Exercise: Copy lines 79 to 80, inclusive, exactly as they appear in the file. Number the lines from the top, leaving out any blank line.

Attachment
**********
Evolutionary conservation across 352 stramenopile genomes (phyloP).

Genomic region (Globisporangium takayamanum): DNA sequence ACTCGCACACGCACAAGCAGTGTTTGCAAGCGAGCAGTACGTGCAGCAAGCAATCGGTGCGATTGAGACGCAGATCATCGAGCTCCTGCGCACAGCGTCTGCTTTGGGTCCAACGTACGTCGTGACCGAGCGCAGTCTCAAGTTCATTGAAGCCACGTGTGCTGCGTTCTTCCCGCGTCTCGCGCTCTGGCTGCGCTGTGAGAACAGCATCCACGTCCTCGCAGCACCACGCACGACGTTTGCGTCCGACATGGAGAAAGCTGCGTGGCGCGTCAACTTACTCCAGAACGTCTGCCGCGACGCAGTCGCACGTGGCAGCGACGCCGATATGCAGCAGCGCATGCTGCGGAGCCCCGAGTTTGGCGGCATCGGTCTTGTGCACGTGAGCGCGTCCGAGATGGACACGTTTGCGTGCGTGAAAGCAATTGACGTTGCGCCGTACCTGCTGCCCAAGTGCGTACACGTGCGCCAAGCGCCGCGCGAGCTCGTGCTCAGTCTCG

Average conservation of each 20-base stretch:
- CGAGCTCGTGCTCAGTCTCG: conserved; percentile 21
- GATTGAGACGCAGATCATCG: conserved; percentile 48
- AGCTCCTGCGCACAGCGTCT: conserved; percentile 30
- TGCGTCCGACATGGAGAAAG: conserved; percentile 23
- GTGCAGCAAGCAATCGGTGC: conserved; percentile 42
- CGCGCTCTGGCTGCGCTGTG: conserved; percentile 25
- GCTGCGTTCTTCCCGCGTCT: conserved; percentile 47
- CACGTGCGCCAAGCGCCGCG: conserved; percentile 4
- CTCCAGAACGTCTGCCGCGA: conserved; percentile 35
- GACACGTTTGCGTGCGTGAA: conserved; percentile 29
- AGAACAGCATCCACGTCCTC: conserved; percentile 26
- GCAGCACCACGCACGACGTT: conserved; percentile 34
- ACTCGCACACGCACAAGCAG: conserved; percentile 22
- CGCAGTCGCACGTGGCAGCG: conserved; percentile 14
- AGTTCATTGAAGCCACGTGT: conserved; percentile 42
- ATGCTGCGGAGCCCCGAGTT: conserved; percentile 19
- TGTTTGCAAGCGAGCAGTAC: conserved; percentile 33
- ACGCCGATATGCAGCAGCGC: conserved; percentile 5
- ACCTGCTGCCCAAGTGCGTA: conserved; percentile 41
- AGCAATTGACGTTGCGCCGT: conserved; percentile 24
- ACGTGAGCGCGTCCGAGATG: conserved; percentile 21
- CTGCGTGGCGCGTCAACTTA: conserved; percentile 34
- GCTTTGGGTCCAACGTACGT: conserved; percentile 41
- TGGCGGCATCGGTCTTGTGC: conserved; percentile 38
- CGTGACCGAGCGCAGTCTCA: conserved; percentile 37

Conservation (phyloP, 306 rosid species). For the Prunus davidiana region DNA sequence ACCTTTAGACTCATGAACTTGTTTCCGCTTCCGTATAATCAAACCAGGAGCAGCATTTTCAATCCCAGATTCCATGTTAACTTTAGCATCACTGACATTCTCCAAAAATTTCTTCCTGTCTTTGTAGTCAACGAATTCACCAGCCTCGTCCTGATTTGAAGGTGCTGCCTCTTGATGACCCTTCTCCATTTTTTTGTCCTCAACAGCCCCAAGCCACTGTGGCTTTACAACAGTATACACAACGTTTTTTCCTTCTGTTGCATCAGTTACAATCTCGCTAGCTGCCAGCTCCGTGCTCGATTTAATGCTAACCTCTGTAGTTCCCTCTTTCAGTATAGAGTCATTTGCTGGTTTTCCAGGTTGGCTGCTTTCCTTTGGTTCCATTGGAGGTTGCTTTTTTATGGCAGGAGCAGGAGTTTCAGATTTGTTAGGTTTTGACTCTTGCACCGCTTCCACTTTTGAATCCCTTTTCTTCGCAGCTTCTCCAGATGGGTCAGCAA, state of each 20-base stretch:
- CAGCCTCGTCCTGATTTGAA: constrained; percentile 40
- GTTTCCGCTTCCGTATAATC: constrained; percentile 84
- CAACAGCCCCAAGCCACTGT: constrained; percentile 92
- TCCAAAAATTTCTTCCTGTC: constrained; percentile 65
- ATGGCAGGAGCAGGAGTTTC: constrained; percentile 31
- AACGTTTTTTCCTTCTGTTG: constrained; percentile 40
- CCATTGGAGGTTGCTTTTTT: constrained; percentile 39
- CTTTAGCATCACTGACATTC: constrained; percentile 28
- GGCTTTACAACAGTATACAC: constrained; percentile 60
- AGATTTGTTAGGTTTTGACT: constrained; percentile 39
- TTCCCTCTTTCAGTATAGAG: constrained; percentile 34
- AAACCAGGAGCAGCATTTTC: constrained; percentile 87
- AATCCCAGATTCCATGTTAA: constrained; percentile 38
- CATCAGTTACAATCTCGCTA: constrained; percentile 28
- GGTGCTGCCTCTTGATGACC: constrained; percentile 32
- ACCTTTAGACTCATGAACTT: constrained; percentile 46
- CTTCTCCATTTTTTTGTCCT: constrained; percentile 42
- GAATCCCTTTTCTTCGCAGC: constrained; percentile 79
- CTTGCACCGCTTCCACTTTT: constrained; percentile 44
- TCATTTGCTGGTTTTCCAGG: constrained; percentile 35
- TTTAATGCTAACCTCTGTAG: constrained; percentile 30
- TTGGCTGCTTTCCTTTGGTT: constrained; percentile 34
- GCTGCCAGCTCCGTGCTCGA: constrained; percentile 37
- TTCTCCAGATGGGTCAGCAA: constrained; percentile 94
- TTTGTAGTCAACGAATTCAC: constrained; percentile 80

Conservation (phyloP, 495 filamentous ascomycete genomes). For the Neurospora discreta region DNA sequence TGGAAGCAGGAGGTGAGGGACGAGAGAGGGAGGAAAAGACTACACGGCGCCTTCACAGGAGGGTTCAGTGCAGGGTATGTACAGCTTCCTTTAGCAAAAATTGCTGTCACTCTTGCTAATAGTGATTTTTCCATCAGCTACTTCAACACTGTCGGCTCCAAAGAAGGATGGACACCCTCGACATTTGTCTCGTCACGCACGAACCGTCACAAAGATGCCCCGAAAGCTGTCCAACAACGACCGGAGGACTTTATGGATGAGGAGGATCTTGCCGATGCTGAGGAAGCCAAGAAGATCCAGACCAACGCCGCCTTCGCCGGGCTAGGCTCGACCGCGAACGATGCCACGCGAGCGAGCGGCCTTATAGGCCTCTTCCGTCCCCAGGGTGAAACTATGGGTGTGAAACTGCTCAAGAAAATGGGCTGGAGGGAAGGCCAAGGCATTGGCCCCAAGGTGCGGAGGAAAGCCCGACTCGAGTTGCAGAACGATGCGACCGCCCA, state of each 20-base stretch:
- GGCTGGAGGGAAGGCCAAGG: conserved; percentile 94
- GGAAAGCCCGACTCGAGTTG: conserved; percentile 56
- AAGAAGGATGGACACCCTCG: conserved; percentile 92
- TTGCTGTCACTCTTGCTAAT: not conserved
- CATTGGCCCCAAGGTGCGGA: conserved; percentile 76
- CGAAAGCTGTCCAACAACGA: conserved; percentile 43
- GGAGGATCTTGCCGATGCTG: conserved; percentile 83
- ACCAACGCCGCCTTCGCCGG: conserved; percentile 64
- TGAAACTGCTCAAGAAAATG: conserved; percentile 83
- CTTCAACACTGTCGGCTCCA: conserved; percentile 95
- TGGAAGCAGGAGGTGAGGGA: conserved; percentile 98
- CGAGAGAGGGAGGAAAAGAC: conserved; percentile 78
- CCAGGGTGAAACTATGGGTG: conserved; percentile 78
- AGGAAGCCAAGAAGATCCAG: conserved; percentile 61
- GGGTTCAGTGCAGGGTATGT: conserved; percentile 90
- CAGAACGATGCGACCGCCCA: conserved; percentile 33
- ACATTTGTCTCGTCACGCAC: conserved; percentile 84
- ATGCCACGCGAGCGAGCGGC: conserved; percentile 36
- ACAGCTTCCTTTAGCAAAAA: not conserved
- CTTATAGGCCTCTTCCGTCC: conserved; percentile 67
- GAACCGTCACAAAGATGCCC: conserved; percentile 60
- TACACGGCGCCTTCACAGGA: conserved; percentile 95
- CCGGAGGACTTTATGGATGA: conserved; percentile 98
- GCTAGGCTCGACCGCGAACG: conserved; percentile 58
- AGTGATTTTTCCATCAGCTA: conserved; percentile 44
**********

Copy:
- GCTAGGCTCGACCGCGAACG: conserved; percentile 58
- AGTGATTTTTCCATCAGCTA: conserved; percentile 44